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Living Myth

Mosaic presents Living Myth, a podcast with Michael Meade, renowned mythologist and storyteller. Meade presents mythic stories that offer uniquely insightful and wise ways of understanding the current dilemmas of the world we live in. Living Myth proposes that genuine solutions to the complex and intractable problems of our world require both transcendent imagination and cohering, transformative narratives.
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Now displaying: December, 2021
Dec 22, 2021

Michael Meade describes myth as being ancient and immediate at the same time.  Whereas most people imagine myth to be something old and of a past time, Meade explains how myth serves to break the trap of linear time and can return the human soul to a living sense of connection to both the cosmos and the deep self.  “We are in a mythic condition again and myth makes meaning,” states mythologist Meade as he shows how the shedding of forms in the world can bring us closer to the origins of life and the sources of renewal and recreation.

 

Thank you for listening to, and supporting, Living Myth.  You can further support this podcast by becoming a member of Living Myth Premium. Learn more and join this community of listeners at patreon.com/livingmyth.

 

On behalf of Michael Meade and the whole Mosaic staff, we send you peace and blessings for the New Year and we thank you for your support of our work.

Dec 16, 2021

On this replay of an episode on the winter solstice, Michael Meade states at the beginning: “This is not just the dark time of the year, but increasingly dark times for everyone, especially for those who care for the souls of other people and for the well-being of the earth we all live on.” He goes on to describe how ancient symbols and practices at the Winter Solstice served as a reminder of the cosmological connection between the human soul and the hidden unity of life.

 

Symbols have the power to bring the mind and the heart together and connect us to the deepest truths of life. A Christmas tree can stand for the Tree of Life, as it represents both the still point at the center and the power of life to change and renew itself. Simply lighting a single candle in the midst of darkness can be a reminder of the eternal process of renewal and restoration that is an essential, yet easily forgotten aspect of all of life.

 

This has been a dark year, yet, despite all the increasing divides in the world, we are all secretly connected, and we are each a part of the living substance of creation. Solstice coming at the darkest time of the year is a reminder of this cosmological connection between the human soul and the hidden unity of life.

 

Thank you for listening to, and supporting, Living Myth.  You can further support this podcast by becoming a member of Living Myth Premium. Learn more and join this community of listeners at patreon.com/livingmyth.

 

On behalf of Michael Meade and the whole Mosaic staff, we send you peace and blessings for the New Year and we thank you for your support of our work.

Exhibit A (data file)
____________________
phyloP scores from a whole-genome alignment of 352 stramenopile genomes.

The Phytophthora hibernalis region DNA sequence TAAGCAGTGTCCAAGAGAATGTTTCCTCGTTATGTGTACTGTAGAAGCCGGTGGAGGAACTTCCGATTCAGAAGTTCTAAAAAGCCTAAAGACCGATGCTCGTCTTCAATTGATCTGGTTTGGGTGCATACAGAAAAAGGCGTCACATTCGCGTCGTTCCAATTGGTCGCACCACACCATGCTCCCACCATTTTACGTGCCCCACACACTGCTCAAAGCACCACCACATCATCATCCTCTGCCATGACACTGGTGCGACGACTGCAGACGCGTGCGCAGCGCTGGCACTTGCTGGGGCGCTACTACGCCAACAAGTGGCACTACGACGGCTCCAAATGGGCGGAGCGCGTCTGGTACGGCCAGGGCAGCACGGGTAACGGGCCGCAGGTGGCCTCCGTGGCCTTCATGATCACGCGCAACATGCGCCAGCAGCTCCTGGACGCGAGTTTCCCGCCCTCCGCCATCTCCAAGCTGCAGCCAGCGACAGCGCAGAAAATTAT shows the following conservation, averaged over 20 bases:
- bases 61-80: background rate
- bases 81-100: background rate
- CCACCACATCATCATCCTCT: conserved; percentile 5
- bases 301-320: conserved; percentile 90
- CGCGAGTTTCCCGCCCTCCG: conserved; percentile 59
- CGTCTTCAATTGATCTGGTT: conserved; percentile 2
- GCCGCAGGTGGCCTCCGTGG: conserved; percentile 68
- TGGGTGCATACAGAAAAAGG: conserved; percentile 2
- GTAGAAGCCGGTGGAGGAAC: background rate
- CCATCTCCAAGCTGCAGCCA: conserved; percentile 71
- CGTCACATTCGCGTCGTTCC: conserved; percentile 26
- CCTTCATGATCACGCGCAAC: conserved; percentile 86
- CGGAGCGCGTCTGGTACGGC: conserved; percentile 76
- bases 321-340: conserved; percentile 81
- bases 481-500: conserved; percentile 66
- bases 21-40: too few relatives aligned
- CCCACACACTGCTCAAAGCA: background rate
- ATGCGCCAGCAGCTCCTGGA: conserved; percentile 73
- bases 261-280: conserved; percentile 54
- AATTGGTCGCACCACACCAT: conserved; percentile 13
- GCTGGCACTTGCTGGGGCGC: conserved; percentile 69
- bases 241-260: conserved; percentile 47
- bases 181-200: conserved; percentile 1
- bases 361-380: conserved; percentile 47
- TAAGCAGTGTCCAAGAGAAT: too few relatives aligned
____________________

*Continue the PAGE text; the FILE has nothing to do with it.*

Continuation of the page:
Dec 15, 2021

This episode is a tribute to the life and work of Malidoma Patrice Some, a spiritual teacher and healer who brought the wisdom traditions and ritual practices of West Africa to the Western world.

 

The name Malidoma can mean “to make friends with the stranger or enemy.” Following that sense, Malidoma served as an ambassador from the tribal realms of Africa to the world of modernity. He had access to traditional practices of wisdom and healing, and also had a rare intelligence that made him able to shape meaningful pathways between ancient ways of knowing and the needs and longings of contemporary cultures.

 

There were many elements of his natural genius; of course, his ability to use ancient ways of connecting to nature and spirit; but also the courage to bring healing rituals to the modern world. His radical intelligence could spark at any moment, quickly becoming a forceful fountain of ideas that could include insights into the human psyche as well as visions that could open the realms of nature and spirit.

 

You could say that the fire element of his genius involved his great intelligence as well as a way of seeing that connected to the ancestral realm. But, his genius was also connected to water as natural element of his soul. At times, he would seem to become water, as he could be fluid and gentle, like a forest stream. And from that stream of inner water would come a great generosity and a deep sense of care.

 

Once he said that "…the quest constantly imposing itself upon me has been more of a search for a home in the hearts of people." In that statement, you can sense of his presence as a gentle spirit, but also as a person on the eternal quest to find a genuine home. In that regard, Malidoma was uniquely attuned to the electricity that comes from the invisible wires strung between the common world and the otherworld of spirit, imagination and the ancestors.

 

I am eternally grateful for the friendship we had and the many ritual collaborations and times spent talking and singing and drumming together. Now, in his terms, as in the ancient understanding of things, I imagine Malidoma as having stepped onto the road that road leads back to the ancestors. On the path that will carry him back to the hidden unity of humanity and the place that is a true home for the spirit and soul of someone who remained connected to and inspired by the otherworld.

 

With prayers and songs I am imagining Malidoma finding the waters of peace and a deep sense of home in the otherworld that his soul and spirit had known all along.

 

You can hear Michael Meade live by joining his free online solstice ritual “In This Darkness Singing” on Sunday, December 19. Register and learn more at mosaicvoices.org/events. 

 

You can support this podcast by becoming a member of Living Myth Premium. Learn more and join this community of listeners at patreon.com/livingmyth.

 

We’d love to hear your feedback on the podcast.  You can leave a review wherever you listen or send a question or comment to info@mosaicvoices.org. On behalf of Michael Meade and the whole Mosaic staff, we wish you continued well-being and deep community connection during this period of great uncertainty and transformation.

Dec 8, 2021

This episode considers the increasing modern condition of feeling lost and disconnected in relation to ancient understandings and practices of myth and ritual.

 

"Part of being modern involves seeking the latest thing or the newest thing, while at the same time losing touch with the most enduring, most endearing things. The modern condition requires that we imagine ourselves as subjects with everything else separated into objects. Being continuously reduced to linear time, literal meanings, and material things can leave us feeling out of time and out of place; trying to find a sense of home and a sense of meaning, especially in ourselves.

 

One of the ancient ways of re-connection involved finding genuine stories. When people have a story, everyone can be in the story. Unfortunately, the story we are all in together is the story of the collapse of ecosystems, the demise of cultural institutions, and the falling into desperate polarities.